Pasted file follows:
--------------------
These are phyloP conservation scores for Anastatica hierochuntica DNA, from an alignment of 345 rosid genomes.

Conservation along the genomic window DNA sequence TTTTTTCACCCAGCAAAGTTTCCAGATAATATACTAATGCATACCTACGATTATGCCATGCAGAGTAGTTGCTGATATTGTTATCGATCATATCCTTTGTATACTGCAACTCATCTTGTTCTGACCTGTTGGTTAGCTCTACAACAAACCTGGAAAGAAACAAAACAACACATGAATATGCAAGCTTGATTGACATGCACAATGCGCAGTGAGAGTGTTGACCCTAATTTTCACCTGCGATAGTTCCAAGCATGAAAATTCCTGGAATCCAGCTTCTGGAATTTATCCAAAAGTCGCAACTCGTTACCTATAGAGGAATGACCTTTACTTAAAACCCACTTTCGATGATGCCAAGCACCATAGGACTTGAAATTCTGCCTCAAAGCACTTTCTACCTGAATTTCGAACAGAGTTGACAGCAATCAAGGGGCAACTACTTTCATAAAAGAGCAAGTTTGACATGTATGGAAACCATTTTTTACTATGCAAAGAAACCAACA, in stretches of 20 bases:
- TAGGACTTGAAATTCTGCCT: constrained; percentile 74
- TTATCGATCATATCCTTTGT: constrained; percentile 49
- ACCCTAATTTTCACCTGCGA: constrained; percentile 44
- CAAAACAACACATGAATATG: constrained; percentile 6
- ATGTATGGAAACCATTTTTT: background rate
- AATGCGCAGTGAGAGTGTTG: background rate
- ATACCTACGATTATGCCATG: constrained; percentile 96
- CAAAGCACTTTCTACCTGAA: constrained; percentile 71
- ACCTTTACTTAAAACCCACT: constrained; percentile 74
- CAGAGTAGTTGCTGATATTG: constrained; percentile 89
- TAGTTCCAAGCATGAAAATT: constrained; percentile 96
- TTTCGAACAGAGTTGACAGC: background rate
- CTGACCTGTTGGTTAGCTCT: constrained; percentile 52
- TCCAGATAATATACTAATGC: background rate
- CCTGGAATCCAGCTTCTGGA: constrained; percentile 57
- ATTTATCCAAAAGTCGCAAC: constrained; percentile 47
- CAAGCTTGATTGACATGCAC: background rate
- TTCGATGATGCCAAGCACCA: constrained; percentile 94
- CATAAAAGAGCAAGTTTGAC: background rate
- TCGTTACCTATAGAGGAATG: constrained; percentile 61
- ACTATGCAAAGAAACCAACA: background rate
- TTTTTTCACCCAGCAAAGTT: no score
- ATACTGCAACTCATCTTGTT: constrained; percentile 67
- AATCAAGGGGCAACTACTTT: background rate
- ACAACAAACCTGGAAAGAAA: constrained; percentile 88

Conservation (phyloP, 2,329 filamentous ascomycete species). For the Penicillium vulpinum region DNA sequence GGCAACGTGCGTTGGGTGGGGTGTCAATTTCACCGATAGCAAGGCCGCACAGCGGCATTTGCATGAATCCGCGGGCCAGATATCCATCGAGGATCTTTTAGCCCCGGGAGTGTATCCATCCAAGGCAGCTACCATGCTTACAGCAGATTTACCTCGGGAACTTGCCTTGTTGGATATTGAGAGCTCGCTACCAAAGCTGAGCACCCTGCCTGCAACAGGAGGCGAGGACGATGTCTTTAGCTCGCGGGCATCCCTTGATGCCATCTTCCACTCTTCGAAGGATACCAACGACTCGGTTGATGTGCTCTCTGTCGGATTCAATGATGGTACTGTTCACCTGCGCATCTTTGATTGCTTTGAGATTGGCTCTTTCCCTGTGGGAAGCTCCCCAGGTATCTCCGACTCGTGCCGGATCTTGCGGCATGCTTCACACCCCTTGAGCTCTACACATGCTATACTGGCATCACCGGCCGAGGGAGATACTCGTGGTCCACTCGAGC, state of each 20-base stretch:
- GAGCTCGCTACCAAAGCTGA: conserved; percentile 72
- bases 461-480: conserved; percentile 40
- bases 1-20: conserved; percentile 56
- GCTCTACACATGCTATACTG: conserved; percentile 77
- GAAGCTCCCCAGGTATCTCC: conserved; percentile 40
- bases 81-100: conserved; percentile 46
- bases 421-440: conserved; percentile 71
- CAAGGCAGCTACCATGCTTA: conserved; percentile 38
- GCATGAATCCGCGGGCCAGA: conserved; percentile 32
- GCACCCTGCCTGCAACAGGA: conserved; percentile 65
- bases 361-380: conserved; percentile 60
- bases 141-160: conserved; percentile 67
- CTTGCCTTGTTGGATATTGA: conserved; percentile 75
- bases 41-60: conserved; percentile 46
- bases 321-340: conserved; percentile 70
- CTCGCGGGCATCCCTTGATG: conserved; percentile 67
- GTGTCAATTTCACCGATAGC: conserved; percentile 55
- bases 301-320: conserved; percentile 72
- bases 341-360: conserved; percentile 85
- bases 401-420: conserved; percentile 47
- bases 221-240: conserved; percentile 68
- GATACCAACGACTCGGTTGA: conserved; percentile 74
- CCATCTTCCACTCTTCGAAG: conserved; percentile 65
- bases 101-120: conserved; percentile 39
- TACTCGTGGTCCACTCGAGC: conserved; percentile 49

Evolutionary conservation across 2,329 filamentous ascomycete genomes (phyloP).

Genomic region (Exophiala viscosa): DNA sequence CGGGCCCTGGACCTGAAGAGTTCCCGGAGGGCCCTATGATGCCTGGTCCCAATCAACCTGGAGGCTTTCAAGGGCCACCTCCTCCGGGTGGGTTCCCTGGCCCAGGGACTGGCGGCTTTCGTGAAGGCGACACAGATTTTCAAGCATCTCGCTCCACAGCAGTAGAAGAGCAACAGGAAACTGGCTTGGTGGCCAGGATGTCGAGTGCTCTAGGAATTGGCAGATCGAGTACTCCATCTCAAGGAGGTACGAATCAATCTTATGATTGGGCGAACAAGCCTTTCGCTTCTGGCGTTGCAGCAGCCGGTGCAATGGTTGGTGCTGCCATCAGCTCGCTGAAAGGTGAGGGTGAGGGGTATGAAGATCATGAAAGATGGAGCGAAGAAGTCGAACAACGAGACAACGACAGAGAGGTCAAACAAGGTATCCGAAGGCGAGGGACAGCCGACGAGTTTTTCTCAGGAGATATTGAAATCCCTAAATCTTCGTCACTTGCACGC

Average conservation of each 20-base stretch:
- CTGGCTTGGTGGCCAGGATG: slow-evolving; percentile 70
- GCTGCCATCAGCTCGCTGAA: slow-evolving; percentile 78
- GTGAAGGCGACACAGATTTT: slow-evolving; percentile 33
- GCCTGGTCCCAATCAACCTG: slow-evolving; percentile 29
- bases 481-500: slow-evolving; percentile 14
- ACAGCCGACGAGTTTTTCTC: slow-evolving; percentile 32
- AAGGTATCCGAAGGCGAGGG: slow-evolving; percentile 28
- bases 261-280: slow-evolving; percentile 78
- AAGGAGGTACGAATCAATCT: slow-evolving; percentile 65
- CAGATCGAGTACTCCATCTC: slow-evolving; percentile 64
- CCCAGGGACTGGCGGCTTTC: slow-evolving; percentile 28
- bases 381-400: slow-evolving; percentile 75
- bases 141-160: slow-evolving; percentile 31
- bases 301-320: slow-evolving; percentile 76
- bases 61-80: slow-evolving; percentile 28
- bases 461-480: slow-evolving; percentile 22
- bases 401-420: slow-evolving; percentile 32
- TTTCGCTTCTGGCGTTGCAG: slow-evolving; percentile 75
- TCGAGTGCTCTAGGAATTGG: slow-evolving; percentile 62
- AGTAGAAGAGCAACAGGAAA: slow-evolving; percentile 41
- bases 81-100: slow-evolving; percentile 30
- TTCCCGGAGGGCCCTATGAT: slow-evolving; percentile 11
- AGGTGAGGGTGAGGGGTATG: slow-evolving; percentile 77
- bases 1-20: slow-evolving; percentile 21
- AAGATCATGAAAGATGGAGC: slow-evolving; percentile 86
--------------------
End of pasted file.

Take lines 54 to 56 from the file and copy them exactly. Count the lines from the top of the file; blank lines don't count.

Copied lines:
Evolutionary conservation across 2,329 filamentous ascomycete genomes (phyloP).

Genomic region (Exophiala viscosa): DNA sequence CGGGCCCTGGACCTGAAGAGTTCCCGGAGGGCCCTATGATGCCTGGTCCCAATCAACCTGGAGGCTTTCAAGGGCCACCTCCTCCGGGTGGGTTCCCTGGCCCAGGGACTGGCGGCTTTCGTGAAGGCGACACAGATTTTCAAGCATCTCGCTCCACAGCAGTAGAAGAGCAACAGGAAACTGGCTTGGTGGCCAGGATGTCGAGTGCTCTAGGAATTGGCAGATCGAGTACTCCATCTCAAGGAGGTACGAATCAATCTTATGATTGGGCGAACAAGCCTTTCGCTTCTGGCGTTGCAGCAGCCGGTGCAATGGTTGGTGCTGCCATCAGCTCGCTGAAAGGTGAGGGTGAGGGGTATGAAGATCATGAAAGATGGAGCGAAGAAGTCGAACAACGAGACAACGACAGAGAGGTCAAACAAGGTATCCGAAGGCGAGGGACAGCCGACGAGTTTTTCTCAGGAGATATTGAAATCCCTAAATCTTCGTCACTTGCACGC

Average conservation of each 20-base stretch: